Hot spots not Wifi
Hot spots, heat rashes, pyoderma, pyotraumatic dermatitis - regardless of the name the little bald patches are painful, intensely itchy and drive both you and your pets nuts!
So what are they?
Hot spots are surface skin infections caused when populations of normal skin bacteria grow and overwhelm normal resistance. The infection is often deep in the skin. Once the skin is weakend other bacterias like staph take hold and take advantage of the damaged, weakend inflammed area creating even more problems. Any system that is weakened is often attacked further creating even bigger problems.
What do they look like?
Hot spots appear as a moist, oozing, reddened area that is painful and intensely itchy.
Bald patches develop which are invariably worsened by your pet licking, chewing, scratching.
The infection is often deep in the pet’s skin and, in addition to the moist oozing appearance, an odour can be present.
Sometimes they can look like a lot of tiny little red skinpricks
What causes hot spots?
Anything that causes itchiness of the skin can lead to the development of hot spots in pets. Some common triggers are allergies to: grasses, trees, weeds, dust mites, food, fleas, mites, insect bites and skin wounds.
These troublesome sores can seem to arise in a matter of hours with no warning, but they do tend to follow a pattern that helps in predicting their occurrence. My previous blog on the benefits of keeping a daily diary may help – more tips here
Who can get hot spots?
Pets most susceptible to hot spots are those with heavy coats and histories of allergies, ear infections, flea infestations, irritated anal sacs, and grooming problems such as hair tangles and mats.
Pets in warm, humid climates may develop hot spots when they shed their undercoats if the dead hair is trapped next to the skin. Licking often encourages an infection to become established.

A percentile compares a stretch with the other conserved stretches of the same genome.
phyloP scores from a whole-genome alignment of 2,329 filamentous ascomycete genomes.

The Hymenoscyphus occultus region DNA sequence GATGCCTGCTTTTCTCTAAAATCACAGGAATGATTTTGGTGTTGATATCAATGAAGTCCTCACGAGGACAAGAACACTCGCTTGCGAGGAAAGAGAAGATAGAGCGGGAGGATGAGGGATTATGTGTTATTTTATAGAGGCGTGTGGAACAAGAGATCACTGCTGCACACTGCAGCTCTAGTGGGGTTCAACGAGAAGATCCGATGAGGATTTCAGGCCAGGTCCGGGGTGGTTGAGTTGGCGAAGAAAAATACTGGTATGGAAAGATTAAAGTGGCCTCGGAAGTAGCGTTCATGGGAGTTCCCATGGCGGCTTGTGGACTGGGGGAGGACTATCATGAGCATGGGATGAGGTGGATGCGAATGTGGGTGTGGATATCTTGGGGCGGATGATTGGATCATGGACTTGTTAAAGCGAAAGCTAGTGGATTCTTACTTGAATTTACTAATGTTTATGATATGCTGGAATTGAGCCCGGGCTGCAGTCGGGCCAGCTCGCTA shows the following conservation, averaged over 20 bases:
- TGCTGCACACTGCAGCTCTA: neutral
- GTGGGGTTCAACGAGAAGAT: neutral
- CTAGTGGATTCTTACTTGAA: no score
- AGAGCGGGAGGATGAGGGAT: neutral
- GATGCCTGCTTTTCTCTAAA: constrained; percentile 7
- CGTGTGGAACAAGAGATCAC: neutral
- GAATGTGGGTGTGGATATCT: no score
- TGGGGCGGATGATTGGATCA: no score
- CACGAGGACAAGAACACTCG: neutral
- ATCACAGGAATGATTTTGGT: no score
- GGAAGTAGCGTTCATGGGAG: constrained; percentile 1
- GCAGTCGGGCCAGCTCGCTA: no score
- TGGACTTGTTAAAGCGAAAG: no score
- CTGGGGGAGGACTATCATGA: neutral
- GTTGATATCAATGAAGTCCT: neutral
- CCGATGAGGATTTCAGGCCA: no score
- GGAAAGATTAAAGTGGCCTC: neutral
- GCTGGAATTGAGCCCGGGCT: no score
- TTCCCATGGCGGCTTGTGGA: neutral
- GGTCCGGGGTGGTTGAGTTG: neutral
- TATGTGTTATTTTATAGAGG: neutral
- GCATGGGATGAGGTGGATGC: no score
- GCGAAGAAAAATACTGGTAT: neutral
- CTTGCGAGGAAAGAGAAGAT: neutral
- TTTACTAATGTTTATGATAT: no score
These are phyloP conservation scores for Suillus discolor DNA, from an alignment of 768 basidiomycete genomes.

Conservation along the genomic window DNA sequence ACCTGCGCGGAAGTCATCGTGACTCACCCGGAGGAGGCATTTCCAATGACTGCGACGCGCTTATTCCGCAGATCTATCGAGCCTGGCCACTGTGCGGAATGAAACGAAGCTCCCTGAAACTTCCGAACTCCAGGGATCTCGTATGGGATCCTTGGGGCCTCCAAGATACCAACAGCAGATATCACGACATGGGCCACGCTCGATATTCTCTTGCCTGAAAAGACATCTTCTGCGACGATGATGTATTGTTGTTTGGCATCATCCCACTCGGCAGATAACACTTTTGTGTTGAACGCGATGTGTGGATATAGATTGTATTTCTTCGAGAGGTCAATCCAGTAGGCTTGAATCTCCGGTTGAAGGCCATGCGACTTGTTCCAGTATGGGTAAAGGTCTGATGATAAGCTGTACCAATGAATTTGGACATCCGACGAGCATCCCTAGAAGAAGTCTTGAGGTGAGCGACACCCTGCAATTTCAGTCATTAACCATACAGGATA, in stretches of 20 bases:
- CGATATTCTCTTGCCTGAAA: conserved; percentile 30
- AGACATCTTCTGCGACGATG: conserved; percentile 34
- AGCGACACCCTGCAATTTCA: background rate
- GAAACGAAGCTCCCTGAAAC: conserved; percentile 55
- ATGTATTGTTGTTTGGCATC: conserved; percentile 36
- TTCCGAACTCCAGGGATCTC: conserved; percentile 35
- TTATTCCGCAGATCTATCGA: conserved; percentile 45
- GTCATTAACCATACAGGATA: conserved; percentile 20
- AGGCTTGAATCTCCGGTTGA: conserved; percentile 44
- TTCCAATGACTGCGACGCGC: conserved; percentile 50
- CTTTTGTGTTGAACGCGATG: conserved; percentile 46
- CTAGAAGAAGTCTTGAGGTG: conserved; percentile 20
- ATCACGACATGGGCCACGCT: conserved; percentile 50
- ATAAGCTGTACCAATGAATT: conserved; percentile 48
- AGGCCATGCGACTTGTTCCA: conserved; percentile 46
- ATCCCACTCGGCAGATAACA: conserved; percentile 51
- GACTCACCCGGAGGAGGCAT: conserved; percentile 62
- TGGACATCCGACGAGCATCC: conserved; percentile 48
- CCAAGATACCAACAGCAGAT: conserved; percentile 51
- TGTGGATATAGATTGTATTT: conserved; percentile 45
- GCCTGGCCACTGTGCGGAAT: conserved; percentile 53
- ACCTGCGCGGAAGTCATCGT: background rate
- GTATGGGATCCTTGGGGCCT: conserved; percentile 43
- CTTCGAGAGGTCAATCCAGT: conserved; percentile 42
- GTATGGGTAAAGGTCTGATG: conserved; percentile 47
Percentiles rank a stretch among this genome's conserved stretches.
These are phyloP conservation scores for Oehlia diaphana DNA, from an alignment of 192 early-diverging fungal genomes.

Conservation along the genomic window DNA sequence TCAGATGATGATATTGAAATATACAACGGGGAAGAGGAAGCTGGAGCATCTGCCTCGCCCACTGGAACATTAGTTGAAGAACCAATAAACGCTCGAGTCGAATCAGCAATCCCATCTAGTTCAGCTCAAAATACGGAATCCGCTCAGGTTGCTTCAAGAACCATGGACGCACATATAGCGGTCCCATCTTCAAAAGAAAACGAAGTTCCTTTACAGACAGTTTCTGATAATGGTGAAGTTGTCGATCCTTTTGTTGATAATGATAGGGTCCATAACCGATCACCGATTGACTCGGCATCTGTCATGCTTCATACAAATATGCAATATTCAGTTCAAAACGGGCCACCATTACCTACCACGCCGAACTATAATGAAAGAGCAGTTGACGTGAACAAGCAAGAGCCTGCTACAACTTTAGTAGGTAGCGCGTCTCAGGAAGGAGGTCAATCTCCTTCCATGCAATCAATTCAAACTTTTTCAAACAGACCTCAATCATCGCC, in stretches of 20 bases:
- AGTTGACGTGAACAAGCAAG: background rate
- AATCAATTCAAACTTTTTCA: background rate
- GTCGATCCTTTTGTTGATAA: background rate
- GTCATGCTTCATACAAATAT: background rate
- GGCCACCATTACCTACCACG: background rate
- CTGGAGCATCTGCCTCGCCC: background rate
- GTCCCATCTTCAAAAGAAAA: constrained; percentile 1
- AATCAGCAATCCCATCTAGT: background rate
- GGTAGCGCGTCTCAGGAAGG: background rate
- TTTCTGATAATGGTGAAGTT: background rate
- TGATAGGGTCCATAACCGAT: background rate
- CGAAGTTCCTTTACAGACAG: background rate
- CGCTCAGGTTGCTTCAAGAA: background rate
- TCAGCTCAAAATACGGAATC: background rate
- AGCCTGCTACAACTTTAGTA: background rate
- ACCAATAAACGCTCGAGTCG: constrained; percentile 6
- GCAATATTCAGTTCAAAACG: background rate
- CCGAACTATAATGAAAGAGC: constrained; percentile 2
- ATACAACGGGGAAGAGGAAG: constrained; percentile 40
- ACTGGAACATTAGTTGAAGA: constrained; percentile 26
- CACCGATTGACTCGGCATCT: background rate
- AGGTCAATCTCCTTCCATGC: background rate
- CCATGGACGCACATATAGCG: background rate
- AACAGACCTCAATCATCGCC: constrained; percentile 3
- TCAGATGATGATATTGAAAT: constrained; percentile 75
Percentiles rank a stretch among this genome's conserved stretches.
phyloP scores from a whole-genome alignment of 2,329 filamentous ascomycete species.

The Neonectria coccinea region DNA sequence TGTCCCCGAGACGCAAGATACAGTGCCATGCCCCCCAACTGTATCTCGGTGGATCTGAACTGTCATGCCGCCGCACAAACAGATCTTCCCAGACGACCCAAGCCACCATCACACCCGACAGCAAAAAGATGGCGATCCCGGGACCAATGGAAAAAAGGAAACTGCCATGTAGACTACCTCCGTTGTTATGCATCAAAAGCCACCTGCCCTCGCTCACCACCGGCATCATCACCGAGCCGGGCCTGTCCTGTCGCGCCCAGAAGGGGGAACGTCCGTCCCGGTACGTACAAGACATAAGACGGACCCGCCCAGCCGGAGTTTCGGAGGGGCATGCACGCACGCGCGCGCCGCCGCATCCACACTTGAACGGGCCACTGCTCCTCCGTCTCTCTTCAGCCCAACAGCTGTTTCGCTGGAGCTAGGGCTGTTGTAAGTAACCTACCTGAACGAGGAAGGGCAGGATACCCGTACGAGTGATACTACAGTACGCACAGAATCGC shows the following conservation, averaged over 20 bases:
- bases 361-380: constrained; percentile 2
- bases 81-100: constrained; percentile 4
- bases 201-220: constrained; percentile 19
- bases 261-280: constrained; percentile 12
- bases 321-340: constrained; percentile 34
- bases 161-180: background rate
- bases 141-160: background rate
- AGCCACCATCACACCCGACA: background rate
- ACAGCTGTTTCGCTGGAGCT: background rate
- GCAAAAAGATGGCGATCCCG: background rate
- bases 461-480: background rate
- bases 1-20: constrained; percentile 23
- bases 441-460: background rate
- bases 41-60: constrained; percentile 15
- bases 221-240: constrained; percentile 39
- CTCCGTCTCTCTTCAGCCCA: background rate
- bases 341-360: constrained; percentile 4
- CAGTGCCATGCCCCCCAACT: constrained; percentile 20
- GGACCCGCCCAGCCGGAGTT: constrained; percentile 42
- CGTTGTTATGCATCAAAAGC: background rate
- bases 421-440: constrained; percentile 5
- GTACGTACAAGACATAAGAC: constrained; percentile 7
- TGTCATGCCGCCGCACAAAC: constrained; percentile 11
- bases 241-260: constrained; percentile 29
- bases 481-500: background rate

Where would I see a hot spot?
The most common locations for hot spots are the legs and feet, flanks, and rump — areas that can be reached by licking or biting — but these localized infections can also appear on ears, neck, and chest if the dog is continually scratching. Another common area is at the base of the tail.
How do you treat hot spots?
The goal to treatment is to clear the bacterial infection, relieve the itching and the pain. Most recommendations are to leave the area alone while it is moist, whilst also not allowing your pet to scratch the area! But the problem with this is that Hot spots often grow at an alarming rate within a short period of time and are intensely itchy! Introduce Eezapet: We have heard from many pet owners that have been struggling with hot spots for months without success, even under vet advice. Once they start using Eezapet they have been surprised at how quickly it takes control of the skin and itching, giving instant relief.
So why can you apply Eezapet yet not other creams?
Eezapet is a natural barrier application made with beeswax - a natural pain reliever - and contains powerful herbs that have been used for a thousand years for their medicinal properties. For example peony has powerful anti-inflammatory properties, cinnamon provides anti-bacterial properties and angelica provides anti-microbial properties. Applying Eezapet has an almost immediate effect. As it soaks into the skin it soothes and heals and importantly stops the itch! This now means your pet will leave this area alone and the herb’s properties start to take hold, allowing the skin to heal.
Be prepared this summer – make sure you have Eezapet in your first aid kit/travel kit or emergency kit, not only can it save you money but time too. The last thing you need when away on holidays is tracking down a vet to take your balding, itching pooch too.
As for us we often go away remote and are nowhere near any help - last summer the princess had a case of 3 hot spots all developing within 12 hours! I could see her suffering with the itching but Eezapet provided the immediate relief she needed without the need for a vet trip!